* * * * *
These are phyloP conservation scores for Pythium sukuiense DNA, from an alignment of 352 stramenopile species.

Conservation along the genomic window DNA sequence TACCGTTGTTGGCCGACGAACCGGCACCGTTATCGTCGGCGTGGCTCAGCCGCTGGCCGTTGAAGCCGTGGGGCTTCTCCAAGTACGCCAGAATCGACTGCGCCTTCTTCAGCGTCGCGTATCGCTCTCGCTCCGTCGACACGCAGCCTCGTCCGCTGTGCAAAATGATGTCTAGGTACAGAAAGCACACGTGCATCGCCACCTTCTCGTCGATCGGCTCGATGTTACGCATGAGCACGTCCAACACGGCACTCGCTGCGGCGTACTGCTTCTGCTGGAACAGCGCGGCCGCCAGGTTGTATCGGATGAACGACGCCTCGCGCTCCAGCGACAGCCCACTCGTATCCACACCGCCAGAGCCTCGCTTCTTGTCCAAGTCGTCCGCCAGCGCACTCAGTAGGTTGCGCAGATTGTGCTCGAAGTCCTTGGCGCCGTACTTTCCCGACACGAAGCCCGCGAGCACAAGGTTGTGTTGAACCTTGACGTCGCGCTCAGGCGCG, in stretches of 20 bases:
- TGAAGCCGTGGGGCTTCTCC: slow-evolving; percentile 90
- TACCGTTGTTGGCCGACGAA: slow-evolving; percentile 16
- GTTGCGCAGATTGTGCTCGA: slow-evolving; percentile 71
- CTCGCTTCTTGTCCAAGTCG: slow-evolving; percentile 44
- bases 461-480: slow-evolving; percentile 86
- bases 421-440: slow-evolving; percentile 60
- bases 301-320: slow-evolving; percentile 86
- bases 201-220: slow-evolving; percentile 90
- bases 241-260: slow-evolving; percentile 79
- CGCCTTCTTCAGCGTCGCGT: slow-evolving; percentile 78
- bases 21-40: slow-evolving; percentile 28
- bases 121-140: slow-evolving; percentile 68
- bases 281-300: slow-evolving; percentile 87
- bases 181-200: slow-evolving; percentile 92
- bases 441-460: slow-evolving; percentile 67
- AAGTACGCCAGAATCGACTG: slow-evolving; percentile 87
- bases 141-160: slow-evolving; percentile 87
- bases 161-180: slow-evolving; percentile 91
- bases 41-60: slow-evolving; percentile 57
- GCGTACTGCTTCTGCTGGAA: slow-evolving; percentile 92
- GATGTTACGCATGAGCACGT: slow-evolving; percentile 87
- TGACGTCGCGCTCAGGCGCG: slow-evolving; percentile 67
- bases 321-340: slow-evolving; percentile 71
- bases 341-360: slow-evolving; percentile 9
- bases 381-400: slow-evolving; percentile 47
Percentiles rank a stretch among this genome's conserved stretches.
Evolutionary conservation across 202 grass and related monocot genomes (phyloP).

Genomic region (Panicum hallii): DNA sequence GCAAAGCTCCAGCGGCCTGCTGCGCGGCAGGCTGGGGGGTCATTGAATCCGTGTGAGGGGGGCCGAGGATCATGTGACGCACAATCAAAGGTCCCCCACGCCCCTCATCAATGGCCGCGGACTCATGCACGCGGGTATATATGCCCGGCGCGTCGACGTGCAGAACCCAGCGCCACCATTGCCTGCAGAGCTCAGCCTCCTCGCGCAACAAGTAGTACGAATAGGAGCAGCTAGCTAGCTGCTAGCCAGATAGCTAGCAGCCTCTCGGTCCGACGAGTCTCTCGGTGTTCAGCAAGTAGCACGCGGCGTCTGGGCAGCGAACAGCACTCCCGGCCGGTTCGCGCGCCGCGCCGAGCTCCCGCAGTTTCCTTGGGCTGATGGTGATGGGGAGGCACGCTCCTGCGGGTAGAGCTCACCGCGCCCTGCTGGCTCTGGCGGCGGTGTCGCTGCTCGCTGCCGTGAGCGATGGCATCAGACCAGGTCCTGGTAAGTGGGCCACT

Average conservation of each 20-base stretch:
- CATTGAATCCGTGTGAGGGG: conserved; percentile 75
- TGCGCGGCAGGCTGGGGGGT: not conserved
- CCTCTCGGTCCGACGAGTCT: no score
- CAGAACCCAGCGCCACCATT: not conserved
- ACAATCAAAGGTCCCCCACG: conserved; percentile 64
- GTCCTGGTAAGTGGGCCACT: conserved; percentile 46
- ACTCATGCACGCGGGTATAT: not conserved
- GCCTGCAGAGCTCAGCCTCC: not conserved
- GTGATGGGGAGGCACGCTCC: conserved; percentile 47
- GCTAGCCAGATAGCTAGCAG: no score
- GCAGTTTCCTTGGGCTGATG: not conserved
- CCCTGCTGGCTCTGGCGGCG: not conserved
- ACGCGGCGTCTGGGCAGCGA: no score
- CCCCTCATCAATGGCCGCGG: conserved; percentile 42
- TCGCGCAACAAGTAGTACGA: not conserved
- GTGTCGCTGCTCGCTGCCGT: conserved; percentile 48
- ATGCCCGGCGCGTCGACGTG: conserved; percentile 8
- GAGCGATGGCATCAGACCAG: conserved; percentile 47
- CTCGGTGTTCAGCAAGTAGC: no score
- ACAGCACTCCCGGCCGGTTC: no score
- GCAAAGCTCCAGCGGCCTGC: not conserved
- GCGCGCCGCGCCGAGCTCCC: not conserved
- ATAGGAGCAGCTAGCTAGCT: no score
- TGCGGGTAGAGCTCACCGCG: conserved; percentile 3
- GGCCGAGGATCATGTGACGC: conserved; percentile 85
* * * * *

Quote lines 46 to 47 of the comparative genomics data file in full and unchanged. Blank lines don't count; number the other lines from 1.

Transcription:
- TCGCGCAACAAGTAGTACGA: not conserved
- GTGTCGCTGCTCGCTGCCGT: conserved; percentile 48